Some of the cause-effect associations we "know" might be wrong. Imagine that what we think of as an effect isn't an effect of the cause(s) we think it belongs to. If so, what then?
If you could ask brilliant questions more often, what would you ask?
» View Rick's Presentation
» Read more of Rick's articles on his site or in his newsletter at Chaco Canyon Consulting
New "Needs & Leads" Roundtable!
We're excited to bring you a new roundtable called "Needs
& Leads" to help you make professional contacts and discuss your
questions and challenges with industry peers. As you may know, each of
our meetings begins with a facilitated roundtable to
give members a chance to discuss a selected topic in software process
Starting in April, we're adding a second roundtable to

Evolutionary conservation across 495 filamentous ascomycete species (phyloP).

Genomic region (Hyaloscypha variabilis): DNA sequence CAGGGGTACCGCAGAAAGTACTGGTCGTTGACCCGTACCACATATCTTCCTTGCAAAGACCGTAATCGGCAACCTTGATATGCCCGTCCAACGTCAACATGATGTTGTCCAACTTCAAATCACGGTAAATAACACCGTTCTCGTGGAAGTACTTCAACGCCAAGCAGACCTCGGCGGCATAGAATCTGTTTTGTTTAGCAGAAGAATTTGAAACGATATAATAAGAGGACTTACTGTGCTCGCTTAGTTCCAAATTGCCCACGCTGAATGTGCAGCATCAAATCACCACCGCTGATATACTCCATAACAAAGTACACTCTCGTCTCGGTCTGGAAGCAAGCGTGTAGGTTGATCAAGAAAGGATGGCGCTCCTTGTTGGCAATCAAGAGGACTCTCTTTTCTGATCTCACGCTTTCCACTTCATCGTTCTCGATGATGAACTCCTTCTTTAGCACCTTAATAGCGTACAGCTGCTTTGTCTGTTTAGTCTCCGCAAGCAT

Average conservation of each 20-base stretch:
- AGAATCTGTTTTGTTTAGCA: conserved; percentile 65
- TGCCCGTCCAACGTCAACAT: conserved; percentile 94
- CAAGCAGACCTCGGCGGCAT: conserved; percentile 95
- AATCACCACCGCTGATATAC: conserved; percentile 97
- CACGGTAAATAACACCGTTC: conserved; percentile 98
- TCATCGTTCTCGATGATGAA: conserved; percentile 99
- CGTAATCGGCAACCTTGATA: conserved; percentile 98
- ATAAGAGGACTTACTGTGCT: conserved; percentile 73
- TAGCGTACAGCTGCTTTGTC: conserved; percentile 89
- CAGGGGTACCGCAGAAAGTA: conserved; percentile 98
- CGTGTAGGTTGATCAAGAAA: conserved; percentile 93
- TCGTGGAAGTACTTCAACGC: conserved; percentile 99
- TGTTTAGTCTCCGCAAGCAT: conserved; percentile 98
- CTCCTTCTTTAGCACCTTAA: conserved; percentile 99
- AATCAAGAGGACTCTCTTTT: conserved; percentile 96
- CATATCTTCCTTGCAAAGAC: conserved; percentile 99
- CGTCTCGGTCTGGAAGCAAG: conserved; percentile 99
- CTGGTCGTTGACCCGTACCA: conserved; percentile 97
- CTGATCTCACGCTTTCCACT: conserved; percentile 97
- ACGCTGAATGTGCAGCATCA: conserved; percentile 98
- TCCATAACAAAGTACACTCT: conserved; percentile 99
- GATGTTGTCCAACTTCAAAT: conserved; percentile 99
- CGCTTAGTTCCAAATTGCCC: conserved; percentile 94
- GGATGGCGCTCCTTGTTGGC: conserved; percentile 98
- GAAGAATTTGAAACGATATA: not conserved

each meeting that uses an ad hoc, open discussion format to allow
you to network, learn about each other's companies, and get help
with your questions. Topics might cover process questions such as how to perform
good GUI test coverage, how to keep daily stand up meetings to 15
minutes, or recommendations on requirements tracking tools. Or, use the format to
request contacts at a particular company, or networking sources for a
particular field. The new format is not meant to be a sales forum or to find jobs,
but rather to help each other out. We'd love your
feedback and suggestions
on the new format.
» Find out more about Boston SPIN Roundtables
Want to become a part of the Boston SPIN?